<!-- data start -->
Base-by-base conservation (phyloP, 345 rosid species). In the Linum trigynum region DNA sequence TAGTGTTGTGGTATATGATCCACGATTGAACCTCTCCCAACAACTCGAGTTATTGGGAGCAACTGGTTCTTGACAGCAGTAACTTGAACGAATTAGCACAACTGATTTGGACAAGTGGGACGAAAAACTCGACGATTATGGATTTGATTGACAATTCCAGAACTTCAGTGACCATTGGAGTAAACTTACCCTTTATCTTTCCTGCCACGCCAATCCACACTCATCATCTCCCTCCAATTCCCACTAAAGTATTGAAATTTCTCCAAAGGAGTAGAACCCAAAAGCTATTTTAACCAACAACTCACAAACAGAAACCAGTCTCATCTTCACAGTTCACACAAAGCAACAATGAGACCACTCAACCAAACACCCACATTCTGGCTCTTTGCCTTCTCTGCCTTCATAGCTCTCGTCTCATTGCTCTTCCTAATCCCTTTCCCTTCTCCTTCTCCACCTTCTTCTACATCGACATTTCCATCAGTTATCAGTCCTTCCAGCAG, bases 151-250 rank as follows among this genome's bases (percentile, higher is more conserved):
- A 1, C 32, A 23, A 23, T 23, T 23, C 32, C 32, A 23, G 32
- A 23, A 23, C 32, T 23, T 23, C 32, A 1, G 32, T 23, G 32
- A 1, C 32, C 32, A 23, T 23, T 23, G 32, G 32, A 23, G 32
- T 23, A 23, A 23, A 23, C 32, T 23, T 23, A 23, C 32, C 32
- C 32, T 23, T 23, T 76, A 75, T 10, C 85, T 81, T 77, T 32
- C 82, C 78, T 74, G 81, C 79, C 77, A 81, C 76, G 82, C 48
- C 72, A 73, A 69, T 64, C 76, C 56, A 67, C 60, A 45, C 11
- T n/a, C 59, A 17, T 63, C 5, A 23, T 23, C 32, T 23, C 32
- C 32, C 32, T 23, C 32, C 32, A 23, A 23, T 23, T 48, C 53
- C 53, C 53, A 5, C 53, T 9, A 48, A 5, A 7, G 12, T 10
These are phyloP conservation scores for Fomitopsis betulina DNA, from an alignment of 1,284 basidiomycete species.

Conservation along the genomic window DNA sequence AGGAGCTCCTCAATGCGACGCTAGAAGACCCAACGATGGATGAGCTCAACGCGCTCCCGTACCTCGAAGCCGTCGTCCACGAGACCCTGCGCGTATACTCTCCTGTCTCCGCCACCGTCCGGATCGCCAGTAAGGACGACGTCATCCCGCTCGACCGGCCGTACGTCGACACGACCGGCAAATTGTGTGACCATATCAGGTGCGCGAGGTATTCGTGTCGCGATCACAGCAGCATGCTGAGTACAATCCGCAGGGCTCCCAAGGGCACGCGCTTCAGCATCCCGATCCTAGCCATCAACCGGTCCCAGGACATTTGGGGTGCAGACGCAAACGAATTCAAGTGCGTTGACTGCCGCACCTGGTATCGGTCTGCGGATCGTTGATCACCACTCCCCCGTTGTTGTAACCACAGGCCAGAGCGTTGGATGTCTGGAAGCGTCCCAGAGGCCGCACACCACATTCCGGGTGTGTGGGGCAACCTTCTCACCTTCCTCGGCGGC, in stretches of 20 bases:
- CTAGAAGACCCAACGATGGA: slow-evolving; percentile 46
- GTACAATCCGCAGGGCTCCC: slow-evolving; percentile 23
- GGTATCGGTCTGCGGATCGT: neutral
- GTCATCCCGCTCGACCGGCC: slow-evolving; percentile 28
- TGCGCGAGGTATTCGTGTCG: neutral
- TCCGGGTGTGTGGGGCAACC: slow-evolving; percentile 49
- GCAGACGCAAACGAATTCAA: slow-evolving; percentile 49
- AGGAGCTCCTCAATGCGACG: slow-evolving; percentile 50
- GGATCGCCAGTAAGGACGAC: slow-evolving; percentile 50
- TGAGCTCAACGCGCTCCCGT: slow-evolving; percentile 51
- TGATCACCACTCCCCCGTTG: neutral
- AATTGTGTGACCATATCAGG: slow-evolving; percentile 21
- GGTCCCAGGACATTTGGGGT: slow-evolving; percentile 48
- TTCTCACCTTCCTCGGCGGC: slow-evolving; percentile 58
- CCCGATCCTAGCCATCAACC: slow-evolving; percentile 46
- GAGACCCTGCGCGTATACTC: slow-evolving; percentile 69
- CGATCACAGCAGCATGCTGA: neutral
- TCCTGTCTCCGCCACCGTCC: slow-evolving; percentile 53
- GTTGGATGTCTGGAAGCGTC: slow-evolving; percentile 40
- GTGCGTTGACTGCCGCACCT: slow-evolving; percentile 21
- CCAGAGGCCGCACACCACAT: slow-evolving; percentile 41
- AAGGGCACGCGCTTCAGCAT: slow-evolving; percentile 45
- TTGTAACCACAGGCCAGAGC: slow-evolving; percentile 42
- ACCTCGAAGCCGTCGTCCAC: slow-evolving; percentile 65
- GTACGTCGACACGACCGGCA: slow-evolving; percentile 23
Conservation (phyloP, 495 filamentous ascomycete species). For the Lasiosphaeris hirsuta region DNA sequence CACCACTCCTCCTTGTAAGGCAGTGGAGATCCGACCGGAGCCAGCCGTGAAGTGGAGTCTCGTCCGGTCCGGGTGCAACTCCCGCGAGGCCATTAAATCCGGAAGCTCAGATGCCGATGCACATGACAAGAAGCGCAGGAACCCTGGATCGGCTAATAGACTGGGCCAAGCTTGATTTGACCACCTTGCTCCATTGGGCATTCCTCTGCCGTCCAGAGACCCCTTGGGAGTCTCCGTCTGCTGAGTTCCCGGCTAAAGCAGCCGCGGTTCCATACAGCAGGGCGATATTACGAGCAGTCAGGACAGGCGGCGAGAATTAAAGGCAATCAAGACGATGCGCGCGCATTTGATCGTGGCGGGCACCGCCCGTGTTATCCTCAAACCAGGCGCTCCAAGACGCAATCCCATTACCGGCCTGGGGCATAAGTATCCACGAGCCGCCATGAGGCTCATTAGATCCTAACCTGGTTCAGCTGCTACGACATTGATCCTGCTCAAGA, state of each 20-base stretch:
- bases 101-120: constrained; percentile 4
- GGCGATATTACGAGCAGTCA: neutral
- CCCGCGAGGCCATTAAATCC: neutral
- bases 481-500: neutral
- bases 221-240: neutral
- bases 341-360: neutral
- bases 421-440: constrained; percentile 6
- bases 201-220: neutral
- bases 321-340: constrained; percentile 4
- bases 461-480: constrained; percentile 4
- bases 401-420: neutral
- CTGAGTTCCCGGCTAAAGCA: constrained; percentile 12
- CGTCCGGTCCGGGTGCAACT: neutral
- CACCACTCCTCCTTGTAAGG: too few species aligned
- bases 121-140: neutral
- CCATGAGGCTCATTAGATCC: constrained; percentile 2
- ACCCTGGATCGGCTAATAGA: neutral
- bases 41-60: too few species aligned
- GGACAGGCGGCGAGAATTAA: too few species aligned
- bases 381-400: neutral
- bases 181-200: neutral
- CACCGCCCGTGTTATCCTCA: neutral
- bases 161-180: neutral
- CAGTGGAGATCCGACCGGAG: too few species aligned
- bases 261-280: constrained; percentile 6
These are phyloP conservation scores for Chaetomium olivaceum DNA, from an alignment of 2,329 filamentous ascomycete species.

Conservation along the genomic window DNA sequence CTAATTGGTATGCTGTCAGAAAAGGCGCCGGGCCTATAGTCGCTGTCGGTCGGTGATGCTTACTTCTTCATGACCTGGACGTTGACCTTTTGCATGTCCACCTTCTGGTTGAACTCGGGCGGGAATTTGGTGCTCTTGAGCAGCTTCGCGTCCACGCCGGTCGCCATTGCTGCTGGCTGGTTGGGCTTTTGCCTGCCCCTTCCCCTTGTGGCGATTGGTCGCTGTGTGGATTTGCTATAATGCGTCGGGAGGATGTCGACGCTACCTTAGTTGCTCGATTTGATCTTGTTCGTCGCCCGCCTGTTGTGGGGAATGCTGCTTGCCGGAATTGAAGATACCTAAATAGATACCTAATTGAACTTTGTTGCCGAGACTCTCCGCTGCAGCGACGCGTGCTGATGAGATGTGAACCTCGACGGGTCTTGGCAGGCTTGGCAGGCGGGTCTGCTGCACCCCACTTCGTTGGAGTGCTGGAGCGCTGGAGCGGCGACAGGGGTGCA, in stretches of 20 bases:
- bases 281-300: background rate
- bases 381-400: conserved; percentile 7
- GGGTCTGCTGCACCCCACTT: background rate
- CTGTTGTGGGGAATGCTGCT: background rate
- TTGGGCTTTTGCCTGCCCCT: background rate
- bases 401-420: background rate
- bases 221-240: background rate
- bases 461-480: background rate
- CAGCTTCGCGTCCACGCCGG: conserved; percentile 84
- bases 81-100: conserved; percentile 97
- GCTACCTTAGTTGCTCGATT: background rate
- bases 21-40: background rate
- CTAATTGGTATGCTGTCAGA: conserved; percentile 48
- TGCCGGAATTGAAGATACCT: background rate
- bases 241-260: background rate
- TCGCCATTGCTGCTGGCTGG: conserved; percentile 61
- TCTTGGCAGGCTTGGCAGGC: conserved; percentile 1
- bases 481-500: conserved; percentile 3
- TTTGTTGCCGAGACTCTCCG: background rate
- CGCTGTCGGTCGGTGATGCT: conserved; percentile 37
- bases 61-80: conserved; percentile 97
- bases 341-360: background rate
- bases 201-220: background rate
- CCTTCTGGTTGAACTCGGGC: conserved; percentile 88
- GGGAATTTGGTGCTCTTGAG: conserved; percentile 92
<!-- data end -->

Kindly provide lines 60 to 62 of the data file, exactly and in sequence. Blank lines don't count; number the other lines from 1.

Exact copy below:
- bases 181-200: neutral
- CACCGCCCGTGTTATCCTCA: neutral
- bases 161-180: neutral